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Saturday, 9 August 2014

CHAPTER 4- Worked Out Examples 2

    Example: 4      

(a) What is the greatest coefficient in the expansion of {\left( {x + y} \right)^n}?
(b) What is the greatest term in the expression of {\left( {x + y} \right)^n}?
Solution: 4-(a)

For this part, we basically need to only determine \max \left( {^n{C_r}} \right){\rm{for}}\,\,0 \le r \le n\,; x and y have no role to play in this part.
To find the greatest coefficient, consider the following ratio:
q = \dfrac{{^n{C_{r + 1}}}}{{^n{C_r}}} = \dfrac{{\dfrac{{n!}}{{\left( {r + 1} \right)!\left( {n - r - 1} \right)!}}}}{{\dfrac{{n!}}{{r!\left( {n - r} \right)!}}}}
 = \dfrac{{n - r}}{{r + 1}}
Thus
q > 1 \,\,\,\,  \Rightarrow  \,\,\,\, \dfrac{{n - r}}{{r + 1}} > 1
 \Rightarrow  \,\,\,\, n - r > r + 1
 \Rightarrow  \,\,\,\, r < \dfrac{{n - 1}}{2}
Similarly,
q < 1   \Rightarrow  \,\,\,\, \dfrac{{n - r}}{{r + 1}} < 1
 \Rightarrow  \,\,\,\,\, n - r < r + 1
 \Rightarrow  \,\,\,\, r > \dfrac{{n - 1}}{2}
Thus,
\left. \begin{array}{l}   \,\,\,\,\,\,\,\,\,\,\,\,\,{  ^n}{C_{r + 1}} \,\,>\,\, {\,^n}{C_r} \,\,\,\,\, {\rm{whenever}} \,\,\,\,\, r < \dfrac{{n - 1}}{2}\\  {\rm{and}} \,\,\, {  ^n}{C_{r + 1}} \,\,< \,\,{\,^n}{C_r}\,\,\,\,\,  {\rm{whenever}}  \,\,\,\,\,r > \dfrac{{n - 1}}{2}\,  \end{array} \right\}\ldots(1)
If n is odd, we have
^n{C_{\dfrac{{n - 1}}{2}}} > {\,^n}{C_{\dfrac{{n - 3}}{2}}}
and ^n{C_{\dfrac{{n + 3}}{2}}} < {\,^n}{C_{\dfrac{{n + 1}}{2}}}
Also, since
^n{C_{\dfrac{{n - 1}}{2}}} = {\,^n}{C_{\dfrac{{n + 1}}{2}}}
we see that for odd n, the two middle coefficients are the greatest. This can be verified by considering the following expansion:
\begin{array}{l}  {\left( {x + y} \right)^5} = {x^5} + 5{x^4}y + \mathop {10}\limits_ \nwarrow  {x^3}{y^2} + \mathop {10}\limits_ \nearrow  {x^2}{y^3} + 5x{y^4} + {y^5}\\    \,\,\,\,\,\,\,\,\,\,\,\,\,\,\,\,\,\,\,\,\,\,\,\,\,\,\,\,\,\,\,\,\,\, \,\,\,\,\,\,\,{  ^{\scriptstyle\,\,\,\,\,\,\,\,\,\,\,\,{\rm{The}}\,\,{\rm{two}}\,\,{\rm{middle \,coefficients \,are }}\hfill\atop  \scriptstyle\,\,\,\,\,\,\,\,\,\,\,\,{\rm{the}}\,\,{\rm{greatest}}\,\,{\rm{for}}\,\,{\rm{odd}}\,\,\,n\hfill}}\,\,  \end{array}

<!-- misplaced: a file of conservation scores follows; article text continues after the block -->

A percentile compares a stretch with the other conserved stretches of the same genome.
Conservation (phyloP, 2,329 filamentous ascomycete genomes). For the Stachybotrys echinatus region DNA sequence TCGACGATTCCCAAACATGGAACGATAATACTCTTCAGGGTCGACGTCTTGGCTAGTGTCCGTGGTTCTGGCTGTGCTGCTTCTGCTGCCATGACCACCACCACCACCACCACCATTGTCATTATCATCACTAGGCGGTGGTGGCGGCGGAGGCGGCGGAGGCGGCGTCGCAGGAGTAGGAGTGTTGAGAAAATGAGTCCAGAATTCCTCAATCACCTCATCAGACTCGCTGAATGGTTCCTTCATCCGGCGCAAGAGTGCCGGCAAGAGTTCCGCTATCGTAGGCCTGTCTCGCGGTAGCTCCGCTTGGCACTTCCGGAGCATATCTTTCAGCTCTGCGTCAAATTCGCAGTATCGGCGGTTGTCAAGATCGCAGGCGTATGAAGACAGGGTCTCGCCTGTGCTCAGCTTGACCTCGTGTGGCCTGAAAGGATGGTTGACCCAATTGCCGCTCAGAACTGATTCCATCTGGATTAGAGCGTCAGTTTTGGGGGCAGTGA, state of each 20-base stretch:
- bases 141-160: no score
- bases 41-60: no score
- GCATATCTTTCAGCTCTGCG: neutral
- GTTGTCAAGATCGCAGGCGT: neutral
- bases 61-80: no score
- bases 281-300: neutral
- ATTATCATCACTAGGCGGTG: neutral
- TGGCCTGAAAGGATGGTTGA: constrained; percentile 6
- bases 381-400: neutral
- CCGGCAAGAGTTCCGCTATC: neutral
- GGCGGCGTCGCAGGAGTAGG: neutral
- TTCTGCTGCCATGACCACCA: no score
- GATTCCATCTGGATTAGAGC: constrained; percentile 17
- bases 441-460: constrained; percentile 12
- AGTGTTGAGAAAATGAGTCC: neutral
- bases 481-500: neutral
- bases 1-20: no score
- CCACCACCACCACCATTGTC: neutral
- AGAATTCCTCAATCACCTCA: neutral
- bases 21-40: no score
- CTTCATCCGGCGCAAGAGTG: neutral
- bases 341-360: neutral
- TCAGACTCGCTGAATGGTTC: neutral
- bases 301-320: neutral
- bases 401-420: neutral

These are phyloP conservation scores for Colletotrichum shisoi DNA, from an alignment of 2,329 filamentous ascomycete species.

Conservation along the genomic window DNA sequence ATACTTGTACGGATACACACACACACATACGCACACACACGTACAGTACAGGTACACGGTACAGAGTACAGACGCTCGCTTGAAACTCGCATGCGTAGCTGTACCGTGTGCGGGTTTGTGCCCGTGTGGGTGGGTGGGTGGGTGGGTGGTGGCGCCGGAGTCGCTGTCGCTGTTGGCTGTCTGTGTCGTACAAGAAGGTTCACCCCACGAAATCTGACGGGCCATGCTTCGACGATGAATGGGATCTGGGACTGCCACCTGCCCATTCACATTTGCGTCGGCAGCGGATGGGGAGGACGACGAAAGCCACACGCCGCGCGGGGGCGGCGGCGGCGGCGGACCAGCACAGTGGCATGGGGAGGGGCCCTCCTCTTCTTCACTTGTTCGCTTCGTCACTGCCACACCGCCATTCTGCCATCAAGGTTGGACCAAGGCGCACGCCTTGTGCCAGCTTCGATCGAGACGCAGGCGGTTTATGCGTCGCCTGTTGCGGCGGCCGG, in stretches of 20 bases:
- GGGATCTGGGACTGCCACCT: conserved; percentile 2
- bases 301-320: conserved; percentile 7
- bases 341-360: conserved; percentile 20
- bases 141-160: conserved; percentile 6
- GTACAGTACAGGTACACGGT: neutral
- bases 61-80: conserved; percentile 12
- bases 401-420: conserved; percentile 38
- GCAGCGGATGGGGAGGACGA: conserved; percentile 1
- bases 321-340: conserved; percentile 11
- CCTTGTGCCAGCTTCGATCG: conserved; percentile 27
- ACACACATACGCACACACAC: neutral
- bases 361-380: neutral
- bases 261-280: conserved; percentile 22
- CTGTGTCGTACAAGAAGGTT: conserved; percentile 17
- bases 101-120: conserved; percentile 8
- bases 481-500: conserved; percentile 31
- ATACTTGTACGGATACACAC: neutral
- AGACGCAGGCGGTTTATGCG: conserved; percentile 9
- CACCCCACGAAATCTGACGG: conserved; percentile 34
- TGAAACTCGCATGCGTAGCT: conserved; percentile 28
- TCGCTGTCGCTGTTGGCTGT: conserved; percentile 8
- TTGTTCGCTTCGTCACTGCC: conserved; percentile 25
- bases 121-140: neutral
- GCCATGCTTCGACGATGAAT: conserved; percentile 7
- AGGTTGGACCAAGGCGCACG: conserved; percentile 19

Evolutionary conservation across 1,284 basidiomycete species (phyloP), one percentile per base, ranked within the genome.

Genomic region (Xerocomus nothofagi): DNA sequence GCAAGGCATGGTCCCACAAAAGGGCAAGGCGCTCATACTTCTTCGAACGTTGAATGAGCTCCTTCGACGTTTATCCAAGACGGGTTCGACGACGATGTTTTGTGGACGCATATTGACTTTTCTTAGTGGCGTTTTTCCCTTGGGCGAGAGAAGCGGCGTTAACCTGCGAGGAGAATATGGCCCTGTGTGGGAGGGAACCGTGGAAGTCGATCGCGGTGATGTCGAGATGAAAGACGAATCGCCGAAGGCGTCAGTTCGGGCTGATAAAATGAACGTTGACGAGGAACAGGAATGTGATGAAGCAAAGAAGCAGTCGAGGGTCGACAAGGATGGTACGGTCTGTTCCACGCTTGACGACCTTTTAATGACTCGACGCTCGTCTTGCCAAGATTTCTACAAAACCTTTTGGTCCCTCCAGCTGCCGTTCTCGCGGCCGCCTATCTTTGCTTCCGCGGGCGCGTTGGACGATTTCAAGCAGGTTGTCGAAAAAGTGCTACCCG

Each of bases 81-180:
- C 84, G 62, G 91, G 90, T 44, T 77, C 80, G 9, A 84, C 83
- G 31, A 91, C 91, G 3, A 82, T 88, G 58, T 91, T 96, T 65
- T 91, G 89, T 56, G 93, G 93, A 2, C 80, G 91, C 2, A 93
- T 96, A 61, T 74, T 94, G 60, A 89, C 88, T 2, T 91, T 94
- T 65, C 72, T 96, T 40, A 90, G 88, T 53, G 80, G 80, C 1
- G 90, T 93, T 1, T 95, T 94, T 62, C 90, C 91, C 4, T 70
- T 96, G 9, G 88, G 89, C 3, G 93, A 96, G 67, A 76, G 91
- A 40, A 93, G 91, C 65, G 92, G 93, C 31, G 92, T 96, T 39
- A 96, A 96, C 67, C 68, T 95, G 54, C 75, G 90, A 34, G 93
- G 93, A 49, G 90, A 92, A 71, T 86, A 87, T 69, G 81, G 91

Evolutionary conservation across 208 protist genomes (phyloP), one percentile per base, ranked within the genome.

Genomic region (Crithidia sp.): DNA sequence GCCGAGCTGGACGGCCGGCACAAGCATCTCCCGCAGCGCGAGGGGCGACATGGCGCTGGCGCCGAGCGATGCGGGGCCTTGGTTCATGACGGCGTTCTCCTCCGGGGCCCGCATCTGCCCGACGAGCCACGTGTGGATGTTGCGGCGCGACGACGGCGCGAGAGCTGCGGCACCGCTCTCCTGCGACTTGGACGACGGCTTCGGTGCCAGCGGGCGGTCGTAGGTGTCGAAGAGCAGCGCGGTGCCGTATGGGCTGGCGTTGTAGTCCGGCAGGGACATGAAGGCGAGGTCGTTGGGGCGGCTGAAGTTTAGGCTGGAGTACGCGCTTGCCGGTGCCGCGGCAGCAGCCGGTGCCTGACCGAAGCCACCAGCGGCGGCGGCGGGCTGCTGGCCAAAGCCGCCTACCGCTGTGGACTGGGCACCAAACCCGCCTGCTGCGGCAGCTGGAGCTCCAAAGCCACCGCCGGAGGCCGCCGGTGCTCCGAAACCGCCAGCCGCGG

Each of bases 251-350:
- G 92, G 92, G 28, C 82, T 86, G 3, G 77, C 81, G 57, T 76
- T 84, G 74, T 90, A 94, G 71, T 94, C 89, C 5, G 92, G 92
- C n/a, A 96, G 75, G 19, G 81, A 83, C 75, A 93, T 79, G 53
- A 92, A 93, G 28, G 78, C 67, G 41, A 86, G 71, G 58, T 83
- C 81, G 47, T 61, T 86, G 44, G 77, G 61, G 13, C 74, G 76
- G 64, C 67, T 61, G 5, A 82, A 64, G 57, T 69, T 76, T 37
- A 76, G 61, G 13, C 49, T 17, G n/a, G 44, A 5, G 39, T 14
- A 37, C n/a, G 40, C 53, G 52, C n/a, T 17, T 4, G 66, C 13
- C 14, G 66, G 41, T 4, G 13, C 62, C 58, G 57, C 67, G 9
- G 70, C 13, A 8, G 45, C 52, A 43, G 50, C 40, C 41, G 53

If n is even, (1)  gives
^n{C_{\dfrac{n}{2}}} > {\,^n}{C_{\dfrac{n}{2} - 1}}
and ^n{C_{\dfrac{n}{2} + 1}} < \,{\,^n}{C_{\dfrac{n}{2}}}
In this case therefore, the greatest coefficient is the single middle coefficient^n{C_{\dfrac{n}{2}}}. Lets verify this again:
\begin{array}{l}  {\left( {x + y} \right)^6} = {x^6} + 6{x^5}y + 15{x^4}{y^2} + \mathop {20}\limits_ \nearrow  \,{x^3}{y^3} + 15{x^2}{y^4} + 6x{y^5} + {y^6}\\    \,\,\,\,\,\,\,\,\,\,\,\,\,\,\,\,\,\,\,\,\,\,\,\,\,\,\,\,\,\,\,\,\,\,\,\,\,\,\,\,\,\,\,\,\,\,\,\,\,\,\,\,\,\,{  ^{\scriptstyle\,  \,\,\,{\rm{The}}\,\,{\rm{single}}\,\,{\rm{middle coefficient is }}\hfill\atop  \scriptstyle\,  \,\,\,{\rm{the}}\,\,{\rm{greatest}}\,\,{\rm{for}}\,\,{\rm{even}}\,\,\,n\hfill}}\,\,  \end{array}
Solution: 4-(b)

To find the greatest term, we must also consider x and y. We again follow the approach of part (a) :
q = \dfrac{{{T_{r + 1}}}}{{{T_r}}} = \dfrac{{^n{C_r}{x^{n - r}}{y^r}}}{{^n{C_{r - 1}}{x^{n - r + 1}}{y^{r - 1}}}}
 = \dfrac{{\left( {n - r + 1} \right)}}{r}.\dfrac{y}{x}
Observe that
q > 1 \,\,\,\,  \Rightarrow  \,\,\,\, \dfrac{{\left( {n - r + 1} \right)}}{r} \cdot \dfrac{y}{x} > 1
 \Rightarrow  \,\,\,\, \left\{ {\dfrac{{\left( {n + 1} \right)y}}{{x + y}} - r} \right\} \cdot \left( {\dfrac{{x + y}}{{r\,x}}} \right) > 0
If \dfrac{{\left( {n + 1} \right)y}}{{x + y}} is an integer m, which must lie in (0,n], we see that there are two greatest terms {T_m} and {T_{m + 1}}. (Why). Here’s the explanation:
We have
q > 1 for 1 \le r < m and q < 1 for r > m
 \Rightarrow  \,\,\,\, {T_r} < {T_{r + 1}} for 1 \le r < m and {T_r} > {T_{r + 1}} for m + 1 \le r \le n
 \Rightarrow  \,\,\,\, {T_{m - 1}} < {T_m}\,\,,\,\,{T_{m + 1}} > {T_{m + 2}},\,\,{T_m} = {T_{m + 1}}
 \Rightarrow  \,\,\,\, {T_m}\,\,{\rm{and}}\,\,{T_{m + 1}} are the two greatest terms
Now, if \dfrac{{\left( {n + 1} \right)y}}{{x + y}} is a non-integer, assume \left[ {\dfrac{{\left( {n + 1} \right)y}}{{x + y}}} \right] = m.
We now have
q > 1 for 1 \le r \le m and q < 1 for r > m
 \Rightarrow  \,\,\, {T_r} < {T_{r + 1}} for 1 \le r \le m and {T_r} > {T_{r + 1}} for r > m
 \Rightarrow  \,\,\,\, {T_m} < {T_{m + 1}},\,\,{T_{m + 1}} > {T_{m + 2}}
 \Rightarrow  \,\,\,\, {T_{m + 1}} is the greatest term
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